1. Hereditaments that are being used for the provision of the following services to visiting members of the public:

    • Financial services (e.g. banks, building societies, cash points, bureaux de change, payday lenders, betting shops, pawn brokers)

    • Medical services (e.g. vets, dentists, doctors, osteopaths, chiropractors)

    • Professional services (e.g. solicitors, accountants, insurance agents/ financial advisers, tutors)

    • Post office sorting offices

  2. Hereditaments that are not reasonably accessible to visiting members of the public.

How to apply

To apply for retail discount, complete the form. Once your application is received, we will write to you to confirm the exact amount of relief we are awarding.

Apply for a Retail Discount

Nursery discount

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On 18 March 2020, in response to the coronavirus, the government announced that many childcare providers would pay no business rates in 2020/21.

At the Budget on 3 March 2021, the Chancellor announced that the government would provide additional business rates support for nursery businesses in England occupying a qualifying property.

As temporary measure for 2021/22 he announced that the Nursery Discount 2021 would also be extended for three months, at 100%, uncapped, for the period 1 April 2021 to 30 June 2021. From 1 July 2021 to 31 March 2022 the Nursery Discount would apply at 66% relief for eligible properties, with a cash cap of £105,000.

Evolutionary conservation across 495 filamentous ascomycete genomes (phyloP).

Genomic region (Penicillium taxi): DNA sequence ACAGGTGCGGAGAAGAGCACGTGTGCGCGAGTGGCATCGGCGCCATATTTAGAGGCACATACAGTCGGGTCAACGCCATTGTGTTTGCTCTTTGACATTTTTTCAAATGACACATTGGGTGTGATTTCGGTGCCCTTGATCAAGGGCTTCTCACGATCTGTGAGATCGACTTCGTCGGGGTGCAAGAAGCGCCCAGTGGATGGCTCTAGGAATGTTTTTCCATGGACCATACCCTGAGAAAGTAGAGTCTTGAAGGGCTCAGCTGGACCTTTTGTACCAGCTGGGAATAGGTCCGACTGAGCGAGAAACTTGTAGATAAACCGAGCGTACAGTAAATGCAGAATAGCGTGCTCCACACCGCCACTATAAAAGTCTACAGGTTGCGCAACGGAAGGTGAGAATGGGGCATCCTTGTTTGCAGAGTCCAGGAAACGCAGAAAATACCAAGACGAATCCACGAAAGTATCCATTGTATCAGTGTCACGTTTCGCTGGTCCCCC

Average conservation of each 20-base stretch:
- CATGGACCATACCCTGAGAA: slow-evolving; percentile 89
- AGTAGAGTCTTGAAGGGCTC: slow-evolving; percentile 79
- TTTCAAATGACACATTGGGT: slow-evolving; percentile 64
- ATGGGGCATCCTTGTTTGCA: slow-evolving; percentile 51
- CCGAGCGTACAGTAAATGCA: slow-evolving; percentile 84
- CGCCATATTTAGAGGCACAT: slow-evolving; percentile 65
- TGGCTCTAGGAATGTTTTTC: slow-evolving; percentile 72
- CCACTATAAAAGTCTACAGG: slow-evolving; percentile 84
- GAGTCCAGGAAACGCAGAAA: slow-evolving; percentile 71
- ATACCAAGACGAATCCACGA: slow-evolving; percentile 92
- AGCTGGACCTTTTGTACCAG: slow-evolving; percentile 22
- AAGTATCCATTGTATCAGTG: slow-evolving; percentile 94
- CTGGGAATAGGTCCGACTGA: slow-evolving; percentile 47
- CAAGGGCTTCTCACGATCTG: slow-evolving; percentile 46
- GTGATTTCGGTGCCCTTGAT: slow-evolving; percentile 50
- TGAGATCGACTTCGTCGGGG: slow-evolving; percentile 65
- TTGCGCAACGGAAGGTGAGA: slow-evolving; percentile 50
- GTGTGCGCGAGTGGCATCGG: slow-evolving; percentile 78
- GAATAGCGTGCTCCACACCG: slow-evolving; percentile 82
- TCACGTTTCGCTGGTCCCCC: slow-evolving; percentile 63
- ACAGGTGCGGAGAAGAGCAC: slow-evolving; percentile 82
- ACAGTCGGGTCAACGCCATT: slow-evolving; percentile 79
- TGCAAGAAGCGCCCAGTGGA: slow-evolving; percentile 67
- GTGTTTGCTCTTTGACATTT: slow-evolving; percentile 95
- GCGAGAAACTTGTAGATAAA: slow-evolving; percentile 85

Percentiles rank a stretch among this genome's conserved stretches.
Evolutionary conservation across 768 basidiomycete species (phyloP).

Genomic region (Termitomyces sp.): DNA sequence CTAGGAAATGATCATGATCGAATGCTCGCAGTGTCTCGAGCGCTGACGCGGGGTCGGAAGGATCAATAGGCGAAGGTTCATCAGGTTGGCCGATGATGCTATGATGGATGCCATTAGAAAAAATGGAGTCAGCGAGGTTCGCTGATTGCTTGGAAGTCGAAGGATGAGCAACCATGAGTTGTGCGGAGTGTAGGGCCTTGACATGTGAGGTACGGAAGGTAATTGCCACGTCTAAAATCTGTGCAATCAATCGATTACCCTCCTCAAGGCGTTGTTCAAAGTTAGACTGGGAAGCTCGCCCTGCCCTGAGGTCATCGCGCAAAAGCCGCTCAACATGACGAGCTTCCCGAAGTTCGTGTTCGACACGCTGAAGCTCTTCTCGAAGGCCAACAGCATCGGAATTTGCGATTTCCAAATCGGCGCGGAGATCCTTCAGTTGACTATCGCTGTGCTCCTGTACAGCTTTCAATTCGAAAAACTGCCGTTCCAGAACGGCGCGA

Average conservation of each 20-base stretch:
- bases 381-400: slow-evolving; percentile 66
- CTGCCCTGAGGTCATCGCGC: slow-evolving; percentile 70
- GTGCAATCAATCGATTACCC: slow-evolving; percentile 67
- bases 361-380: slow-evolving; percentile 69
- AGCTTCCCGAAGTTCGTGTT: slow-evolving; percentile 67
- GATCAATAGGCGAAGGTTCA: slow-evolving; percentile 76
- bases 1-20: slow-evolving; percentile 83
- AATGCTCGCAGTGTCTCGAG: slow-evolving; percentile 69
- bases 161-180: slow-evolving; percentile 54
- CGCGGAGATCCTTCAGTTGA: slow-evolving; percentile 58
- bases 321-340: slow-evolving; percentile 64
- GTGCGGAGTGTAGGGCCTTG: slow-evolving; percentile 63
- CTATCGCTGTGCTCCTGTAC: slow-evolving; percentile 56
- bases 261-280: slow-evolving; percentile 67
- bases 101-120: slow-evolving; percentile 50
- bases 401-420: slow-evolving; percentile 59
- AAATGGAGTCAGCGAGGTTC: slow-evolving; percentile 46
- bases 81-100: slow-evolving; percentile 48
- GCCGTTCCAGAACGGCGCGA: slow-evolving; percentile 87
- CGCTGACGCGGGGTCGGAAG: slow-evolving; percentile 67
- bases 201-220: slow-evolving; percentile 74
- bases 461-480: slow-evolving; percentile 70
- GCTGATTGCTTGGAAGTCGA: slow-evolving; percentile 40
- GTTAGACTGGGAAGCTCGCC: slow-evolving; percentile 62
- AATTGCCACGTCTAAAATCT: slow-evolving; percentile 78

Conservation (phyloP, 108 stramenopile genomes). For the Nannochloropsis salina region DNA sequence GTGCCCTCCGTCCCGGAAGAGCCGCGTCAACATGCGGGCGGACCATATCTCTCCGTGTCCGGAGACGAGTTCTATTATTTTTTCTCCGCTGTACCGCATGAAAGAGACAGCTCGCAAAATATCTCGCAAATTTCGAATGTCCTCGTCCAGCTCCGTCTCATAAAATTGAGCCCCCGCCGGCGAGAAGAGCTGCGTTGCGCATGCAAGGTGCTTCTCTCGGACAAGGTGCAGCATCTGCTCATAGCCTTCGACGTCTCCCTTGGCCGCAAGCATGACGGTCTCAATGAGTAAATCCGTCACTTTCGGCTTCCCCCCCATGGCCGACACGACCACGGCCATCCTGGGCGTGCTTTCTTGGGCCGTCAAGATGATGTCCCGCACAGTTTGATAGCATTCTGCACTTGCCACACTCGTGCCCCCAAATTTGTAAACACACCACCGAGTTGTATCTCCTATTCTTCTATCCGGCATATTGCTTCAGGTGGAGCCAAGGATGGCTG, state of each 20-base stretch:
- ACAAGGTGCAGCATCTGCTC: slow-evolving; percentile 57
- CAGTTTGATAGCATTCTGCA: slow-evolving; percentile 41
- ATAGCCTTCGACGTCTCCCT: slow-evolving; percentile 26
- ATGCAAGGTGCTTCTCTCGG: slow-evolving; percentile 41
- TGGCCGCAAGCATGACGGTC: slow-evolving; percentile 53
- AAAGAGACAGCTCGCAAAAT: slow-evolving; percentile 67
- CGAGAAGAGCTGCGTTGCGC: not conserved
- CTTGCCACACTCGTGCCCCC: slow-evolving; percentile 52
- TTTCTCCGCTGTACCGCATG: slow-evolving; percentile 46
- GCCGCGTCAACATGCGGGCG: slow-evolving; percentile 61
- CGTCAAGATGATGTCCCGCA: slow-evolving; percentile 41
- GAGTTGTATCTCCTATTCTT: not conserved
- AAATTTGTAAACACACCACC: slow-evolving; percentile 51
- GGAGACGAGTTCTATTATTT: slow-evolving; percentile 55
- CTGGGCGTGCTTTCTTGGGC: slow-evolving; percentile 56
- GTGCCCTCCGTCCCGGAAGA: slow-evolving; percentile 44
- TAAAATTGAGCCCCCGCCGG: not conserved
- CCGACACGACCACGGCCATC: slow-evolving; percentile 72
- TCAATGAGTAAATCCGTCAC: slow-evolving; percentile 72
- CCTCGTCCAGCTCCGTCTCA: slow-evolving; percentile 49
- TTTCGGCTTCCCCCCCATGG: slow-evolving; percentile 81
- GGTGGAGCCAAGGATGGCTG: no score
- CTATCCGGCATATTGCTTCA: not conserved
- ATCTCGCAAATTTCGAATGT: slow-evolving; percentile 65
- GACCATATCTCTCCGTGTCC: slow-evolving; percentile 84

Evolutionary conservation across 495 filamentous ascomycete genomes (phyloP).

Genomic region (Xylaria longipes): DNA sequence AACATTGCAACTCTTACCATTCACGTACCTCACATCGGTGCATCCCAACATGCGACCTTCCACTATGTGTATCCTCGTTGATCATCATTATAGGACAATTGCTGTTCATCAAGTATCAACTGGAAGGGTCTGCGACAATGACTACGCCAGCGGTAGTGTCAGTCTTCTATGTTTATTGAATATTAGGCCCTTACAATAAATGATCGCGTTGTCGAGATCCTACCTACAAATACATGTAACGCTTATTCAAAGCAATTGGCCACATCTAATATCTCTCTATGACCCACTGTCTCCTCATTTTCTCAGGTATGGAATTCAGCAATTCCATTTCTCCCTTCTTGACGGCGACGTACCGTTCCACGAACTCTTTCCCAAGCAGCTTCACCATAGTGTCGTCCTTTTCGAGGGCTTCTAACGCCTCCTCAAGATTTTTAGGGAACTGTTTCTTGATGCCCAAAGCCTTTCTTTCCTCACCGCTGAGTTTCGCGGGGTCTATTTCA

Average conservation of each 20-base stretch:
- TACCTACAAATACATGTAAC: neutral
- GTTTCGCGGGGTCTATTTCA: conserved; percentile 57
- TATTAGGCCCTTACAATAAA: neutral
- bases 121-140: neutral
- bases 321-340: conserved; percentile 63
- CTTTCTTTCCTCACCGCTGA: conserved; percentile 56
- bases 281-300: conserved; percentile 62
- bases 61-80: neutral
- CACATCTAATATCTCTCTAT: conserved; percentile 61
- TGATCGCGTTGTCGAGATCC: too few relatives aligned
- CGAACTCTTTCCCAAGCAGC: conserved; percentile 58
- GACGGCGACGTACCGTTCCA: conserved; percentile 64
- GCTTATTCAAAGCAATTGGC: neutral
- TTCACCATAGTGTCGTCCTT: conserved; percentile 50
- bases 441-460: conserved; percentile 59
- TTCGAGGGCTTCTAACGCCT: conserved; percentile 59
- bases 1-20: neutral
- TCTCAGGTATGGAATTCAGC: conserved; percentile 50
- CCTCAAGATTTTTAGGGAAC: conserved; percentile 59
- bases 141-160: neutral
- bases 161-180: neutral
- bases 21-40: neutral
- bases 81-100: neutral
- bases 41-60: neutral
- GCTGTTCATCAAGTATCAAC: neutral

Businesses may choose to opt out of support by providing billing authorities notification of their request to refuse support, per eligible hereditament.

Read the government issued guidance on the operation of the scheme.

State aid de minimis limits

Nursery discount for 2020/21 is not classed as a state aid.

Who qualifies

Properties that will benefit from the relief will be hereditaments occupied by providers on Ofsted’s Early Years Register and wholly or mainly used for the provision of the Early Years Foundation Stage.

The Council has applied this relief automatically to the qualifying hereditaments. If you fulfil the criteria and the Nursery Discount does not appear on the front of your bill, contact the business rates team.

2022/23 Retail, Hospitality and Leisure Relief Scheme

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At the Budget on 27 October the Chancellor announced the introduction of a new business rates relief scheme for retail, hospitality and leisure properties worth almost £1.7 billion in 2022-23. This will support the businesses that make our high streets and town centres a success and help them to evolve and adapt to changing consumer demands.

The 2022/23 Retail, Hospitality and Leisure Business Rates Relief scheme will provide eligible, occupied, retail, hospitality and leisure properties with a 50% relief, up to a cash cap limit of £110,000 per business.

The Government anticipates that local authorities will include details of the relief to be provided to eligible ratepayers for 2022/23 in their bills for the beginning of the 2022/23 billing cycle.

The guidance sets out the eligibility criteria for the scheme and can be found at GOV.UK.